4. Actually anon, I think DL is closer to the truth of this than you this time. If you're a rightwinger, you really only have one choice in this upcoming election -- PC. The reason the NDP certain percentage is lower is likely because many planning to likely vote for that party are Liberals voting strategically to keep the PCs from winning. Ironically, in this case, a strong PC showing is likely going to help the NDP win the next election.
    I don't think what happened in the federal election has anything to do with how things are shaping up in Manitoba.
    By the way Eric, any word on anyone planning a poll for Saskatchewan? The last one I heard of was done in November, that's a bit long in the tooth now.

  5. No word of anything for Saskatchewan. I'm sure there will be some during the campaign, at the very least.

  6. pinkobme weren't you predicting Harper would never get his majority on this blog before the last election ?

  7. Hey anon: Yeah I did predict the CPC would win a reduced minority, the Libs would gain 15 or 20, the NDP drop somewhat and the Bloc stay as they were. I've already eaten my share of crow over that. But hey, that's not going to stop me from trying for a second helping. Besides I forgot what a bunch of masochists Canadians, and particularily, Ontarioans are.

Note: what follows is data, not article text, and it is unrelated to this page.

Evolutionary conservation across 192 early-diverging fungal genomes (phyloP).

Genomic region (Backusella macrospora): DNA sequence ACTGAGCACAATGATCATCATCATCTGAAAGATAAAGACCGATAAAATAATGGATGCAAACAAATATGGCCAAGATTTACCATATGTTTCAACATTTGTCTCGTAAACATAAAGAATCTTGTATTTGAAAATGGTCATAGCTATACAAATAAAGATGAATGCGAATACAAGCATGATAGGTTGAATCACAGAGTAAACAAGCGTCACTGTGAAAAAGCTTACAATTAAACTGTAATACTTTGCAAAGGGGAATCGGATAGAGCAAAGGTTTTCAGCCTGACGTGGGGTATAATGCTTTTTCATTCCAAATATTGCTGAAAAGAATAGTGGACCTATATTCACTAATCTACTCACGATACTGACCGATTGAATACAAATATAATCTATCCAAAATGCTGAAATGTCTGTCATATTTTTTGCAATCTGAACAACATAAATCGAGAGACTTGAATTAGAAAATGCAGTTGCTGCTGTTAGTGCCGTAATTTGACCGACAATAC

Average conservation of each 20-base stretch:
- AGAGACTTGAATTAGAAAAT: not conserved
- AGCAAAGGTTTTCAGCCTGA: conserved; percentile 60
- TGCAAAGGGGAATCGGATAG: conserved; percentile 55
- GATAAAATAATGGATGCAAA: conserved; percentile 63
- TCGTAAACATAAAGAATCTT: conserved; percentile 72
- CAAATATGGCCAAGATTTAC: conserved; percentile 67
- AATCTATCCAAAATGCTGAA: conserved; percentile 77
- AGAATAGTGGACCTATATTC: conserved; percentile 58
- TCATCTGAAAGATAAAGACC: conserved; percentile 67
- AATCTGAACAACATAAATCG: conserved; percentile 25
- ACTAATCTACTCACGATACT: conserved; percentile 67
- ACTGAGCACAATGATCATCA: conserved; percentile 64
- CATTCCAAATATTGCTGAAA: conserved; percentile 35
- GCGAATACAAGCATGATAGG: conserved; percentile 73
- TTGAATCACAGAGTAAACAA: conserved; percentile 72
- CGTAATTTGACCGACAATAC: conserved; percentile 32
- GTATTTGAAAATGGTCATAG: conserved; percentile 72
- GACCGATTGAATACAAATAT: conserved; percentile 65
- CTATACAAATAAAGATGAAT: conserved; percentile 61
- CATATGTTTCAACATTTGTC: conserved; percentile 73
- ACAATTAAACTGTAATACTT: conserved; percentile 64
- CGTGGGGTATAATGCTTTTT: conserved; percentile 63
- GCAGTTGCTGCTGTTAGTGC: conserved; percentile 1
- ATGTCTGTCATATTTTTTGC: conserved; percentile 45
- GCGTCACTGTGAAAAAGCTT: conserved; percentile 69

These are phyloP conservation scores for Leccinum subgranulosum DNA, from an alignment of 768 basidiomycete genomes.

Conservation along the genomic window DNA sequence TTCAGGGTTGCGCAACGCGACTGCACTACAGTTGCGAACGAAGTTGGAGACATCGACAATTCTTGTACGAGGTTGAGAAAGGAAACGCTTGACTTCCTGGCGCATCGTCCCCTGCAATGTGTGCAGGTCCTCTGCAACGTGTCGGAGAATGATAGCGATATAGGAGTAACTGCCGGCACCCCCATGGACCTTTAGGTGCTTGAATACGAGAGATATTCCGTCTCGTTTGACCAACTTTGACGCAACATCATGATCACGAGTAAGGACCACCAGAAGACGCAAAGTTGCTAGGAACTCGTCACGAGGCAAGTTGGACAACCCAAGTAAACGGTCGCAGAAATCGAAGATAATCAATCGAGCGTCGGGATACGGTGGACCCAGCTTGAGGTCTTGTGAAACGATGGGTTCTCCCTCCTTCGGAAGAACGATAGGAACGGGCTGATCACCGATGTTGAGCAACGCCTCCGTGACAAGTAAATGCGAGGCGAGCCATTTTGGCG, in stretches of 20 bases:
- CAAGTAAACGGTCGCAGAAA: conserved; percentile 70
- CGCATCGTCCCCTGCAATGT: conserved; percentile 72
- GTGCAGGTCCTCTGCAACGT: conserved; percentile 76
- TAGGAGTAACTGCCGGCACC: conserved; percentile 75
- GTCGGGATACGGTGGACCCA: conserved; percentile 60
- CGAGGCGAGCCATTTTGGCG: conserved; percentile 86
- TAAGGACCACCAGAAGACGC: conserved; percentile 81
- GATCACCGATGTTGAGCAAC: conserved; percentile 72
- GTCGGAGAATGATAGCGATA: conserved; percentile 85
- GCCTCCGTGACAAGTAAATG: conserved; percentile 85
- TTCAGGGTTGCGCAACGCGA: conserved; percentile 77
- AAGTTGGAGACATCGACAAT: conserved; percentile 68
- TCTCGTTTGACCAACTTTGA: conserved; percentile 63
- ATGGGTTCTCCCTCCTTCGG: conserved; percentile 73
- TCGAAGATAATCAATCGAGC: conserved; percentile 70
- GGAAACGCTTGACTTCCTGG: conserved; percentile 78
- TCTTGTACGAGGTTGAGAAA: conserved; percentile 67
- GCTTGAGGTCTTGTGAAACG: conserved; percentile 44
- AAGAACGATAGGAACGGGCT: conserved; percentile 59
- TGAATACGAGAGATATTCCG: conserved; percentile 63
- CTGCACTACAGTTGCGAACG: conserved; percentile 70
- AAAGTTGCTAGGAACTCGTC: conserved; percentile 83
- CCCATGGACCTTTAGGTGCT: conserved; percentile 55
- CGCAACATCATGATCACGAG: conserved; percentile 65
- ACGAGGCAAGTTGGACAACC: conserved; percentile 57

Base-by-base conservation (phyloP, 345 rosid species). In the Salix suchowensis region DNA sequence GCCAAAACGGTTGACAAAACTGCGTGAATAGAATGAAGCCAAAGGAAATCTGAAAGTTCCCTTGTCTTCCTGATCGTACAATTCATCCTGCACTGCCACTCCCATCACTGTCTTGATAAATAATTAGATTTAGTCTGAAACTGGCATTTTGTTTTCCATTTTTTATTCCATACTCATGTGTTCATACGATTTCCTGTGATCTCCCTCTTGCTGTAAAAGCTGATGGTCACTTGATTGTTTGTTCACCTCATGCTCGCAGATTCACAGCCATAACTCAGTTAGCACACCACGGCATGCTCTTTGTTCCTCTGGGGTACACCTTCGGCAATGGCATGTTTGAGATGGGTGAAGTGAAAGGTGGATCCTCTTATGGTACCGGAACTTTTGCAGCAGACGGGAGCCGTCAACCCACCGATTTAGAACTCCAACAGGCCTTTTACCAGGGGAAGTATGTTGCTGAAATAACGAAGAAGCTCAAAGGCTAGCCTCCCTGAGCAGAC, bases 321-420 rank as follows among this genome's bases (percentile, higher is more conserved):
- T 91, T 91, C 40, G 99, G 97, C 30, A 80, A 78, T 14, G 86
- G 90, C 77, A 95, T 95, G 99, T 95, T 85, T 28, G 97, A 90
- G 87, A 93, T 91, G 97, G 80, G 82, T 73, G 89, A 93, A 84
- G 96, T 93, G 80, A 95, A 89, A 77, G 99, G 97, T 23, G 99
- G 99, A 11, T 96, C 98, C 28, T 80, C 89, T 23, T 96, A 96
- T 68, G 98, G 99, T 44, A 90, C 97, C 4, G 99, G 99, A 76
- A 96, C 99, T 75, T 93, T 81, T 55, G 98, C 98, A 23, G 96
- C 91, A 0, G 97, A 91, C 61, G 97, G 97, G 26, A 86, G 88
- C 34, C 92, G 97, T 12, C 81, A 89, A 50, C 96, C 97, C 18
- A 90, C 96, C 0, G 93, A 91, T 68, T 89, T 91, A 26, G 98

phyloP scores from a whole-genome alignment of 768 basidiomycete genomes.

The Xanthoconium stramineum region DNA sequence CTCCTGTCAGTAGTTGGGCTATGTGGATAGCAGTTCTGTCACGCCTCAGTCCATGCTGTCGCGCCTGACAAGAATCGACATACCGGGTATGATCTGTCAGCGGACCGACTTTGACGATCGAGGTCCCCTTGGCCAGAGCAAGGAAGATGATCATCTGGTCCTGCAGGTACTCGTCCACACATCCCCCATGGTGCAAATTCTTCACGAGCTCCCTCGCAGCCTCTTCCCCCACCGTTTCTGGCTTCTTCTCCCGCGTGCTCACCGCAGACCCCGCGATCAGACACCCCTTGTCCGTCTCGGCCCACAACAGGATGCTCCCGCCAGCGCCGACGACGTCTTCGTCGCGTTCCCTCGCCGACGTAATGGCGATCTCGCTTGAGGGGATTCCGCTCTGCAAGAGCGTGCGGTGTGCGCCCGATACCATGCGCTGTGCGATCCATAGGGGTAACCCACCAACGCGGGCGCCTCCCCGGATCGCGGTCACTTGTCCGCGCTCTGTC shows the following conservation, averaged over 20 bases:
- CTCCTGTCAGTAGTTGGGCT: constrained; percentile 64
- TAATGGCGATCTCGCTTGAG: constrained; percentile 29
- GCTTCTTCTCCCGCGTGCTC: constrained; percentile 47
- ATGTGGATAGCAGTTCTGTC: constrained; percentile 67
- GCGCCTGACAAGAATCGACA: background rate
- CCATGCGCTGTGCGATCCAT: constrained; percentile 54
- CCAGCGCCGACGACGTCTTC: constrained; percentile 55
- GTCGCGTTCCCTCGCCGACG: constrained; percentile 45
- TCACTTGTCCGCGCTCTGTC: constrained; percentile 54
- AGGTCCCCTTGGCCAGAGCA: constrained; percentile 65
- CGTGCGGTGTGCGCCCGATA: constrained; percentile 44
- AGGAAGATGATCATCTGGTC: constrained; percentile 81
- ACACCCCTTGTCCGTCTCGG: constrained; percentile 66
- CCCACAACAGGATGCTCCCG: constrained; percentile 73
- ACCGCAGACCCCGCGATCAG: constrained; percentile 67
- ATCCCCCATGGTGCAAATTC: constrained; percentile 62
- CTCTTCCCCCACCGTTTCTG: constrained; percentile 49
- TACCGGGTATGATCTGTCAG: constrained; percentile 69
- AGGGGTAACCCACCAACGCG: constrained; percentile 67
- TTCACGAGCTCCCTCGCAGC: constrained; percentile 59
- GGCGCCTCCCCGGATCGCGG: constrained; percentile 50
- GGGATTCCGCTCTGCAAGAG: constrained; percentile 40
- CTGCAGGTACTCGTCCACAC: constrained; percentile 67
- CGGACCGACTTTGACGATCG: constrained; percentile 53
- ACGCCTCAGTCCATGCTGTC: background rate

Maybe if I keep trying, one day I'll be as good at this prediction game as you.
    Or maybe I should just predict the CPC will win in every jurisdiction. That'll snake-bite them for sure.
    Happy post-Canada day.

  8. Hmm based on this poll the NDP pull even with the PCs and have a decent lead in Winnipeg, 50-37, though that lead is about 8-10 points below last time. That still wouldnt change more than 2-3 seats to the PCs and the NDP would probably win the Liberals Inkster seat to offset that a bit, probably making it 23-7-1 NDP-PC-LIB in Winnipeg AT WORST for the NDP and they would have a chance at taking up to 26. They would just need 6 other seats out of the 11 they have in the rest of Manitoba (26 seats outside Winnipeg) and with the margin 55-36 in the rest of Manitoba (~50-41 last time for the PCs) for the PCs the NDP should be able to hold at least 9 of the 11 giving them a solid 33 seat majority, and even if the PCs get a ballot box bonus of 3% they likely wouldnt win more than 24-25 seats.